By David A. Laviska, Assistant Professor at Seton Hall University and Sarah Prescott, Associate Professor at the University of New Hampshire, Manchester
It’s not uncommon for academics working in the sciences to feel a sense of isolation (no, this isn’t a reference to the COVID pandemic that has forced an extra measure of isolation on all of us). Depending on individual research interest(s) and prior training, it’s likely that most chemists feel some sense of “working in a vacuum”. How many of us are lucky enough to have close working colleagues who have expertise similar to our own? In most traditional academic settings, each scientist occupies a unique niche and this intellectual siloing can hinder the sharing of ideas and collaborative innovation, both in the research laboratory and in teaching. The latter can be especially challenging since major changes in the classroom (for gateway courses in particular!) tend to be much more broadly “visible” to all the stakeholders in higher education (students, fellow faculty, and administration).
For those of us who recognize the value and importance of incorporating the principles of green chemistry in our research and teaching materials, inter-institutional communities have grown and flourished in recent years, encouraging collaborative bonds and paving the way for sweeping change in undergraduate education. While broad, paradigm-shifting contextualization tools like “green chemistry” and “systems thinking” have been rapidly earning devoted practitioners, traditional teaching practices and curricula are still widespread throughout institutions of higher education, so there is still much work to be done.
Through a recent initiative organized by the ACS Green Chemistry Institute (GCI), we have been working on the development of two green and sustainable chemistry (GSC) modules for general chemistry that address concepts related to equilibrium reactions. Our partnership as “module developers” is a perfect example of facilitated collaboration; we didn’t know each other before being chosen and paired for this project by the ACS GCI, yet our teaching philosophies and passion for helping students contextualize the concepts they’re learning are remarkably similar. Our work on these GSC modules has encouraged us to exploit the most creative aspects of our individual pedagogical approaches with the assurance that we are not working in isolation. Beyond our partnership, we have 30+ fellow GSC module developers and the ACS GCI working in concert with us. Having this extended community of like-minded innovators is inspiring!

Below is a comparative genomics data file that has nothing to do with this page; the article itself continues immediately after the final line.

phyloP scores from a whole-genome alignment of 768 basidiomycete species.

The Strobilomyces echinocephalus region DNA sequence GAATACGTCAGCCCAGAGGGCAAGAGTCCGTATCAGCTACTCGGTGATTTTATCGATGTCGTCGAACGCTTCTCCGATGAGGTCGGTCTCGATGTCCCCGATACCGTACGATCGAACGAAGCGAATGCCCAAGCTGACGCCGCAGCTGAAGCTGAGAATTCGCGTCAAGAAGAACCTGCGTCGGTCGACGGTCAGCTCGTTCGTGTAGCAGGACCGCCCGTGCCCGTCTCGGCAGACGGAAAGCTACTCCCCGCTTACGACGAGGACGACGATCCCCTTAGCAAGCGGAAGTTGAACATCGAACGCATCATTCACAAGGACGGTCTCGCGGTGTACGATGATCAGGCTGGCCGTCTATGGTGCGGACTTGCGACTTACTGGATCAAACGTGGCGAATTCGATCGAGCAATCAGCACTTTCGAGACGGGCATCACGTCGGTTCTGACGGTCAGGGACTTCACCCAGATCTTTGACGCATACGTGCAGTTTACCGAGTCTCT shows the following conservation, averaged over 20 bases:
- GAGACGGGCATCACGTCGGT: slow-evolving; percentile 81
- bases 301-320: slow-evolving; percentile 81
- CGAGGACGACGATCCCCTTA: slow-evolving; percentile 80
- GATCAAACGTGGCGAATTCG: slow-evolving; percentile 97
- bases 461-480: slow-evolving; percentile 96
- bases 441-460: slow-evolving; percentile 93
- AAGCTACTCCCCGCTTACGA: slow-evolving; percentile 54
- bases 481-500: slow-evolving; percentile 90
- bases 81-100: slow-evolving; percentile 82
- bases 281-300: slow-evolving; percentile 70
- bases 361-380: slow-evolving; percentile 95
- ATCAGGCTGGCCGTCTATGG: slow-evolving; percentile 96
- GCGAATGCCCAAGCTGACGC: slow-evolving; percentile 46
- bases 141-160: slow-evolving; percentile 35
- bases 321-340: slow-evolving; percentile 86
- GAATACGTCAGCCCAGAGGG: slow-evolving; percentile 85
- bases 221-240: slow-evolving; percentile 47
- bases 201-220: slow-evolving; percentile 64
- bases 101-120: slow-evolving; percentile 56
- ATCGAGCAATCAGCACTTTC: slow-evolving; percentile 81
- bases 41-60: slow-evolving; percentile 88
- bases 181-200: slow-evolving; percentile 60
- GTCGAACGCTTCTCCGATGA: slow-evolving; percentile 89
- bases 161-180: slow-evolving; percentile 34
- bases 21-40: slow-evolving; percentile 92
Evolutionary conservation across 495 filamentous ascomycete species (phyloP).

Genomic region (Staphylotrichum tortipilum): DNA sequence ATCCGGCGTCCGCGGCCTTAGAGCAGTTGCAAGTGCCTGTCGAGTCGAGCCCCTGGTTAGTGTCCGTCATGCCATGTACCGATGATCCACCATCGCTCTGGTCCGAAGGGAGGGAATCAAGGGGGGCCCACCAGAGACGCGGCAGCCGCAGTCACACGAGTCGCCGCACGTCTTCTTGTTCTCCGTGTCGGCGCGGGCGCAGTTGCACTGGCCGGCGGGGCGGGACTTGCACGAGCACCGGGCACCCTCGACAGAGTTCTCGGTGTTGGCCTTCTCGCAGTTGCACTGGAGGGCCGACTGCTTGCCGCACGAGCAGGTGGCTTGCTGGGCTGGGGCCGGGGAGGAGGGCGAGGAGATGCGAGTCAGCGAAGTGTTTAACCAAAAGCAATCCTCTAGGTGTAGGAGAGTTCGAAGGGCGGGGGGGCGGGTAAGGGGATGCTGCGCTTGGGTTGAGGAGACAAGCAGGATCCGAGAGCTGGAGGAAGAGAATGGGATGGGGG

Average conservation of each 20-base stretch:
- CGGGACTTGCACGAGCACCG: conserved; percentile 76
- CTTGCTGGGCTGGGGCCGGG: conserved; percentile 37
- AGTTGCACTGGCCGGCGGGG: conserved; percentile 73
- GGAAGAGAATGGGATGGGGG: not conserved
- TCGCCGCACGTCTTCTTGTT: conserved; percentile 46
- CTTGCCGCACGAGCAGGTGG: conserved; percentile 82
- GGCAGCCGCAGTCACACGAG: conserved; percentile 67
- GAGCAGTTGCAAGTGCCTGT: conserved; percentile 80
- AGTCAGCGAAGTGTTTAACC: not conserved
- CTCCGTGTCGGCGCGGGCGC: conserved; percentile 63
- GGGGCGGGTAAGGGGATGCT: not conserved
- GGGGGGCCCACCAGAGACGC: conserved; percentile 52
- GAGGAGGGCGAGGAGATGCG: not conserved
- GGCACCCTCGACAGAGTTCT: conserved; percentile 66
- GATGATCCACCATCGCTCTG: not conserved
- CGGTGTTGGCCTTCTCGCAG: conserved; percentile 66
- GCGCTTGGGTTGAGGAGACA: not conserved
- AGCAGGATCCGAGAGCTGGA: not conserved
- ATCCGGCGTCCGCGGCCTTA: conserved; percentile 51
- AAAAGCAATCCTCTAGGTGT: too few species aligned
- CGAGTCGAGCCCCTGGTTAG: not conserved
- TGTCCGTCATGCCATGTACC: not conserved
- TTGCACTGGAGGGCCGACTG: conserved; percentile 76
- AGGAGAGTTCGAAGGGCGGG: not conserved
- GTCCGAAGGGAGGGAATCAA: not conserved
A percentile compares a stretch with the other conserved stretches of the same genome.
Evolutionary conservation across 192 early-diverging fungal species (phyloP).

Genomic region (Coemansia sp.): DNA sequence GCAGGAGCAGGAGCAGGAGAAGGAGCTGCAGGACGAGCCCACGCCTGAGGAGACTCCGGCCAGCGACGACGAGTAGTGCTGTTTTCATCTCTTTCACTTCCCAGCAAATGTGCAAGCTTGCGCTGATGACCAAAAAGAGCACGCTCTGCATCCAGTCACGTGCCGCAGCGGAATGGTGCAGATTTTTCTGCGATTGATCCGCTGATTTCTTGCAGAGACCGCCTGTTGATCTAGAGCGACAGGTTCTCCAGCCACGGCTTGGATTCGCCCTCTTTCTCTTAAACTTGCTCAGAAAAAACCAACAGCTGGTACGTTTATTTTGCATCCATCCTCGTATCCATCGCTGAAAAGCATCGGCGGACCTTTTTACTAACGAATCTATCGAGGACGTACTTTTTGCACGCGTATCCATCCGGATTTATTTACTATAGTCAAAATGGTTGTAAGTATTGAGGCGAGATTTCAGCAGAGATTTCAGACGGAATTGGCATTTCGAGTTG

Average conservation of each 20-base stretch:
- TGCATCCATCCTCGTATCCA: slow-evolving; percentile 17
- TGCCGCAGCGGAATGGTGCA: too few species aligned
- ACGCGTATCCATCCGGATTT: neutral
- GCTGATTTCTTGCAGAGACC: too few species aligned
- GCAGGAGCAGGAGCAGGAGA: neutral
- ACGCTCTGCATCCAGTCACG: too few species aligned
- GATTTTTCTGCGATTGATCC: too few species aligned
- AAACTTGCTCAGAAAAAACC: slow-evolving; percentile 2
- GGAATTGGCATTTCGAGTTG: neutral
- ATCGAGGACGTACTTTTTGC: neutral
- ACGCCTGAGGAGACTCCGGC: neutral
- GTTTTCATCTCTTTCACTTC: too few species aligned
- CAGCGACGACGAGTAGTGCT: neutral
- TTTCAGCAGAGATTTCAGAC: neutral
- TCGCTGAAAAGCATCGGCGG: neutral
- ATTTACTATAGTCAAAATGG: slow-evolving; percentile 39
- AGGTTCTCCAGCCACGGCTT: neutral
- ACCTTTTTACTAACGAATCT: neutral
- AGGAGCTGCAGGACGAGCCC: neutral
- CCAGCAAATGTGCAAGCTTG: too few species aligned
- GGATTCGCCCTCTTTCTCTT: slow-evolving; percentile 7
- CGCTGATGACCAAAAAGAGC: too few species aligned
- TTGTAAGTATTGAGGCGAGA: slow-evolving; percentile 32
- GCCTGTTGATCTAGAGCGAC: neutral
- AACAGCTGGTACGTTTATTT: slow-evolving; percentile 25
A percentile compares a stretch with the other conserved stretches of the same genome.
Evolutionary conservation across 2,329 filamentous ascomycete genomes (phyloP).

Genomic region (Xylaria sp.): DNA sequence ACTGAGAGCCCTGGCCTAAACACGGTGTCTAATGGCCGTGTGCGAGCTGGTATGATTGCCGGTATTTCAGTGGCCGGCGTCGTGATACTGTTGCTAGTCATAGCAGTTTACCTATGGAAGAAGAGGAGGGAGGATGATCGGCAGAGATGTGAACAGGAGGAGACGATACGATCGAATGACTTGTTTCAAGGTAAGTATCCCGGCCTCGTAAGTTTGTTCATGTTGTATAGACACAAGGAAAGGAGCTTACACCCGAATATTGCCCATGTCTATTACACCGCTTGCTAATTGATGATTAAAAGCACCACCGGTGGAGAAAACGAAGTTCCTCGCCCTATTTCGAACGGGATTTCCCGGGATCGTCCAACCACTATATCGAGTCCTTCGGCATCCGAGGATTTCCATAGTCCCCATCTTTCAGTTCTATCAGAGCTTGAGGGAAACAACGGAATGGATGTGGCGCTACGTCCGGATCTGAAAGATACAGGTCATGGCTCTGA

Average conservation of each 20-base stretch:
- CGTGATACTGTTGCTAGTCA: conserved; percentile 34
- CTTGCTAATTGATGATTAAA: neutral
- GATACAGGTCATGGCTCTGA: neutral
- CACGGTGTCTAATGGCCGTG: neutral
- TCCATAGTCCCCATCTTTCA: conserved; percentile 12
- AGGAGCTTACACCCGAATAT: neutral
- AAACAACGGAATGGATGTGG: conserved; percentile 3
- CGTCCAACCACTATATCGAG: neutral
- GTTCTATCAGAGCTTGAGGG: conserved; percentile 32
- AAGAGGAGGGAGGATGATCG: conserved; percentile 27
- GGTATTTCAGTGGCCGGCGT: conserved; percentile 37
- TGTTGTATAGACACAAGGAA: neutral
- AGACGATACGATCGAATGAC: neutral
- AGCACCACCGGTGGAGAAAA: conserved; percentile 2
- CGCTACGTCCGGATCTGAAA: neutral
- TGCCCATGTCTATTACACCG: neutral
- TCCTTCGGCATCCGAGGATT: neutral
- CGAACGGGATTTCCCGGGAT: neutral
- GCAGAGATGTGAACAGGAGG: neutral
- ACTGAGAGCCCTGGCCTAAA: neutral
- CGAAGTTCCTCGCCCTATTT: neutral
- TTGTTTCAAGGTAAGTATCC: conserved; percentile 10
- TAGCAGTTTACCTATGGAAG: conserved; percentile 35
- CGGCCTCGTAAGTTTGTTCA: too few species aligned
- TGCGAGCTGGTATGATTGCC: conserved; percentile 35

Though our work on the GSC modules is still in the early stages, it’s exciting to see them starting to take shape. While learning about equilibria, students will make strong connections between fundamental chemical concepts and broader systems such as the nitrogen cycle and global issues of critical importance like food insecurity and clean water. Our goal is that the completed modules will help other educators feel empowered to make changes by providing models they can follow in their own teaching. Beyond the detailed guidance included in the modules, educators will also be able to reach out to us as the authors as well as the broader community assembled by the ACS GCI. Hopefully, by making these connections, we will eventually see a true “greening” of undergraduate education in chemistry. Stay tuned!